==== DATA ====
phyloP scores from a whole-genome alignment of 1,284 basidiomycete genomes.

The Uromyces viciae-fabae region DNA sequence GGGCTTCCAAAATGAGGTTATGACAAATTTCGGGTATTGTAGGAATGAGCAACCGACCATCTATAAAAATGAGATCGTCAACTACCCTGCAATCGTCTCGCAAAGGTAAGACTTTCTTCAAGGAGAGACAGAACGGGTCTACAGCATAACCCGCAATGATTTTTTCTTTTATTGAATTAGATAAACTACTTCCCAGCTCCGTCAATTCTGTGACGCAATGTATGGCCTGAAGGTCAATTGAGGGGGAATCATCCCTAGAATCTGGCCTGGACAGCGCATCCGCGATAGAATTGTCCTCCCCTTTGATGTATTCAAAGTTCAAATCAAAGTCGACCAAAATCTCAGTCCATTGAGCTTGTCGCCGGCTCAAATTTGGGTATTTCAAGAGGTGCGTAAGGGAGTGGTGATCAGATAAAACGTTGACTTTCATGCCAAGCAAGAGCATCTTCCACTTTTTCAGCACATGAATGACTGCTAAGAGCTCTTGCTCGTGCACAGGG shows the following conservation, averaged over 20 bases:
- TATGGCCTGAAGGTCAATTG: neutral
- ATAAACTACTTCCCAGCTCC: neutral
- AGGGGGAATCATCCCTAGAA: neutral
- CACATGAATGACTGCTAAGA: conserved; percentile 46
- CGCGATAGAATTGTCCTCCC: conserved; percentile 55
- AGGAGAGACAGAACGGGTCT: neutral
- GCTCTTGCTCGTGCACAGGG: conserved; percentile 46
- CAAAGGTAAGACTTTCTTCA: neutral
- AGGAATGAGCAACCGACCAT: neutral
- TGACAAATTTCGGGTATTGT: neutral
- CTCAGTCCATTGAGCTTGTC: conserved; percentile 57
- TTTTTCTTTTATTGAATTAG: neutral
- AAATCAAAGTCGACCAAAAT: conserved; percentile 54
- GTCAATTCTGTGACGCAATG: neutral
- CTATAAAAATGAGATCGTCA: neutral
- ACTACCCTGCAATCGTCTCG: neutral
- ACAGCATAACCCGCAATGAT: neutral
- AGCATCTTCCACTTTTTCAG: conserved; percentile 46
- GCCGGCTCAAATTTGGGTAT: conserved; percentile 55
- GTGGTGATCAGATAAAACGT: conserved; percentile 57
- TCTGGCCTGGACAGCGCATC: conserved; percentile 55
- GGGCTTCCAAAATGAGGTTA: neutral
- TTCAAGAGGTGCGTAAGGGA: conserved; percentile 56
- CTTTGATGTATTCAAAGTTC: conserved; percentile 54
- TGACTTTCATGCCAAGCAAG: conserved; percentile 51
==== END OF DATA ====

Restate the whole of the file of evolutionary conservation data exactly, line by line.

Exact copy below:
phyloP scores from a whole-genome alignment of 1,284 basidiomycete genomes.

The Uromyces viciae-fabae region DNA sequence GGGCTTCCAAAATGAGGTTATGACAAATTTCGGGTATTGTAGGAATGAGCAACCGACCATCTATAAAAATGAGATCGTCAACTACCCTGCAATCGTCTCGCAAAGGTAAGACTTTCTTCAAGGAGAGACAGAACGGGTCTACAGCATAACCCGCAATGATTTTTTCTTTTATTGAATTAGATAAACTACTTCCCAGCTCCGTCAATTCTGTGACGCAATGTATGGCCTGAAGGTCAATTGAGGGGGAATCATCCCTAGAATCTGGCCTGGACAGCGCATCCGCGATAGAATTGTCCTCCCCTTTGATGTATTCAAAGTTCAAATCAAAGTCGACCAAAATCTCAGTCCATTGAGCTTGTCGCCGGCTCAAATTTGGGTATTTCAAGAGGTGCGTAAGGGAGTGGTGATCAGATAAAACGTTGACTTTCATGCCAAGCAAGAGCATCTTCCACTTTTTCAGCACATGAATGACTGCTAAGAGCTCTTGCTCGTGCACAGGG shows the following conservation, averaged over 20 bases:
- TATGGCCTGAAGGTCAATTG: neutral
- ATAAACTACTTCCCAGCTCC: neutral
- AGGGGGAATCATCCCTAGAA: neutral
- CACATGAATGACTGCTAAGA: conserved; percentile 46
- CGCGATAGAATTGTCCTCCC: conserved; percentile 55
- AGGAGAGACAGAACGGGTCT: neutral
- GCTCTTGCTCGTGCACAGGG: conserved; percentile 46
- CAAAGGTAAGACTTTCTTCA: neutral
- AGGAATGAGCAACCGACCAT: neutral
- TGACAAATTTCGGGTATTGT: neutral
- CTCAGTCCATTGAGCTTGTC: conserved; percentile 57
- TTTTTCTTTTATTGAATTAG: neutral
- AAATCAAAGTCGACCAAAAT: conserved; percentile 54
- GTCAATTCTGTGACGCAATG: neutral
- CTATAAAAATGAGATCGTCA: neutral
- ACTACCCTGCAATCGTCTCG: neutral
- ACAGCATAACCCGCAATGAT: neutral
- AGCATCTTCCACTTTTTCAG: conserved; percentile 46
- GCCGGCTCAAATTTGGGTAT: conserved; percentile 55
- GTGGTGATCAGATAAAACGT: conserved; percentile 57
- TCTGGCCTGGACAGCGCATC: conserved; percentile 55
- GGGCTTCCAAAATGAGGTTA: neutral
- TTCAAGAGGTGCGTAAGGGA: conserved; percentile 56
- CTTTGATGTATTCAAAGTTC: conserved; percentile 54
- TGACTTTCATGCCAAGCAAG: conserved; percentile 51